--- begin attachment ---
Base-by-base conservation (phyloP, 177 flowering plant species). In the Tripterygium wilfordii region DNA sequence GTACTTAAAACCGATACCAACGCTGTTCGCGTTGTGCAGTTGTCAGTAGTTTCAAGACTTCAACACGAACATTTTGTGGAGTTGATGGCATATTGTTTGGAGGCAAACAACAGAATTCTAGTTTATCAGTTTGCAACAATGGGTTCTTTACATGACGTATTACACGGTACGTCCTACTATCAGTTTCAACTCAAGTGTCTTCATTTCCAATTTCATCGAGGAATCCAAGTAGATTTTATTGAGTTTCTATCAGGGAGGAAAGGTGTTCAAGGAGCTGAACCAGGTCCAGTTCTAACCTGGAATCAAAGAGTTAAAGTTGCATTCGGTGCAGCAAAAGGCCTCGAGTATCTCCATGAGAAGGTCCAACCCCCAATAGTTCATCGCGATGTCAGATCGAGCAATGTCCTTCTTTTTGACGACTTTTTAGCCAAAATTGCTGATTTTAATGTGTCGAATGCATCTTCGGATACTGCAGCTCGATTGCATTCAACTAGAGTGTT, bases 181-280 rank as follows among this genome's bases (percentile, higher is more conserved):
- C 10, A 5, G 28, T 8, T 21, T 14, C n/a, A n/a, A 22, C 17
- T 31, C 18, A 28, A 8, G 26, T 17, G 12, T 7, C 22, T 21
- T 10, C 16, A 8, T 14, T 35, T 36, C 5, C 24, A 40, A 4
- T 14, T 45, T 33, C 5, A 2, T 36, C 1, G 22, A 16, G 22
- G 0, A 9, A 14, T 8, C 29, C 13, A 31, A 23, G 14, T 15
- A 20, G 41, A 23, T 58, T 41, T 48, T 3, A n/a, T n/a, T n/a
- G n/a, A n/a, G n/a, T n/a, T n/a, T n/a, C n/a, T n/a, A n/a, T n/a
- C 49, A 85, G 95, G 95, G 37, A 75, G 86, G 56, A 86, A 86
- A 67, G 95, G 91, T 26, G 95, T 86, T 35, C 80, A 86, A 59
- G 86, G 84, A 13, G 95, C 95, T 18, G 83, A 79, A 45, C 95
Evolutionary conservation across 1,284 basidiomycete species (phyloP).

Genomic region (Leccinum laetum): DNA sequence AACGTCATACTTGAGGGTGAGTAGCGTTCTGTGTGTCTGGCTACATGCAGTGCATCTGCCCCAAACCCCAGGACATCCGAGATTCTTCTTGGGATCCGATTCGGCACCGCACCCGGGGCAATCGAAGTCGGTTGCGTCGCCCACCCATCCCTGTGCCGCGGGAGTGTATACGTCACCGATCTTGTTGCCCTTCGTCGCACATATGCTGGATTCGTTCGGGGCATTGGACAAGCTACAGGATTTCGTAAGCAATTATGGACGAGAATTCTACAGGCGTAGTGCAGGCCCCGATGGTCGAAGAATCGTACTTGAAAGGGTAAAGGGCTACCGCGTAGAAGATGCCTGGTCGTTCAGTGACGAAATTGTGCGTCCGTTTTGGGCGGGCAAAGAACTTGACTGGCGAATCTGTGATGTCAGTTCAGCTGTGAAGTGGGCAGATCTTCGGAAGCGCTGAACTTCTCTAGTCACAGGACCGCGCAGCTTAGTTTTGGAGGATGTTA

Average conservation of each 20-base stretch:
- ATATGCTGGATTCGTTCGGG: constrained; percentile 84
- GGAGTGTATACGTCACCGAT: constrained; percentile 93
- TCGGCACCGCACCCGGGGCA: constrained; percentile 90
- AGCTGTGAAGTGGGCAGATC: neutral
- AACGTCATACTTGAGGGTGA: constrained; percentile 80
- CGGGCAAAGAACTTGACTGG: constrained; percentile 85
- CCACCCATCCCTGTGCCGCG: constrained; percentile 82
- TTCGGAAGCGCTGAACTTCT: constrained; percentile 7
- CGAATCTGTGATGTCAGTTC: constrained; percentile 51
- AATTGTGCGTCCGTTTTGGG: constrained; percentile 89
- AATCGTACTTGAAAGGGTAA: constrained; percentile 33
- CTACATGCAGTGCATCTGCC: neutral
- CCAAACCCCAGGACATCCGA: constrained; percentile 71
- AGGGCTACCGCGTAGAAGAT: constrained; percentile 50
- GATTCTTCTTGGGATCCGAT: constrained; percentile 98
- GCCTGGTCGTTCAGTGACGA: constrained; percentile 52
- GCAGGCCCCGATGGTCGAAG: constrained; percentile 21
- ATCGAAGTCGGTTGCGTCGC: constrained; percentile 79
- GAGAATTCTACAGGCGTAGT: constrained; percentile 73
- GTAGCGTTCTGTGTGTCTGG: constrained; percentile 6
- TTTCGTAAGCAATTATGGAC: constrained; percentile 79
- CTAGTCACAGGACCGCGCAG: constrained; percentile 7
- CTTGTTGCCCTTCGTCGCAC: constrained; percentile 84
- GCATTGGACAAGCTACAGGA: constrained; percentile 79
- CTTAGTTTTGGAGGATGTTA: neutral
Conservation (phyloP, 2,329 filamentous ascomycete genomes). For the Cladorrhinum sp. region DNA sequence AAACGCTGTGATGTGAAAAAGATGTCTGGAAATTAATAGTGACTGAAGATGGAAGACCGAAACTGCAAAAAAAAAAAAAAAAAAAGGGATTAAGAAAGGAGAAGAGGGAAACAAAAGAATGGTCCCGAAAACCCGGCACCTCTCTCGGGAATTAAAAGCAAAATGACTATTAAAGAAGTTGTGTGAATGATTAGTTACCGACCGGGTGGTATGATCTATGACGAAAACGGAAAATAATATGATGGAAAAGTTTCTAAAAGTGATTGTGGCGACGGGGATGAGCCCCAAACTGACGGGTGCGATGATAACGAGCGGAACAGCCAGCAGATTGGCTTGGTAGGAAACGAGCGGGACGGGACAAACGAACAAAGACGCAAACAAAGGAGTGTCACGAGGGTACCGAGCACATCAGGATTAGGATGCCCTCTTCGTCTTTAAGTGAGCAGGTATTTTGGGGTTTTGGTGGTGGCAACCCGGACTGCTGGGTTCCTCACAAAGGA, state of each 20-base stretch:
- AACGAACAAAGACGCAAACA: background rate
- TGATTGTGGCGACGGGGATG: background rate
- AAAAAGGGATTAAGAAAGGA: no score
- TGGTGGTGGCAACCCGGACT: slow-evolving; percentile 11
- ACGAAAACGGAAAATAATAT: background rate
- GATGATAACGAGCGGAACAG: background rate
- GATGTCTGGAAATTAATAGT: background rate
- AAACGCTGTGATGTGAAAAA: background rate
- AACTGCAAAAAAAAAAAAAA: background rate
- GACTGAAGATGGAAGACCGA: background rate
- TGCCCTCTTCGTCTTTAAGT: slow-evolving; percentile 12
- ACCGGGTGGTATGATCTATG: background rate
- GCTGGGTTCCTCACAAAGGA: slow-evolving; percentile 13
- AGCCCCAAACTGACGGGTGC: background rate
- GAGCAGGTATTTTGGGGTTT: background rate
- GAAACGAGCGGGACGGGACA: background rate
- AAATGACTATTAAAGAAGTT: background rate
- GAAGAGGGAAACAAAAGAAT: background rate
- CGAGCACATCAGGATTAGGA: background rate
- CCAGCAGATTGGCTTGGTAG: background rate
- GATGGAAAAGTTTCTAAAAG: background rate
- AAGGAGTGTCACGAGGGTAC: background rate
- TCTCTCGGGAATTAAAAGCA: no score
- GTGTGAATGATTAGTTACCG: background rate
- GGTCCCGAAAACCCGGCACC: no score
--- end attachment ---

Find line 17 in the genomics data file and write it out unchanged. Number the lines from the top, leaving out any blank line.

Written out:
- TCGGCACCGCACCCGGGGCA: constrained; percentile 90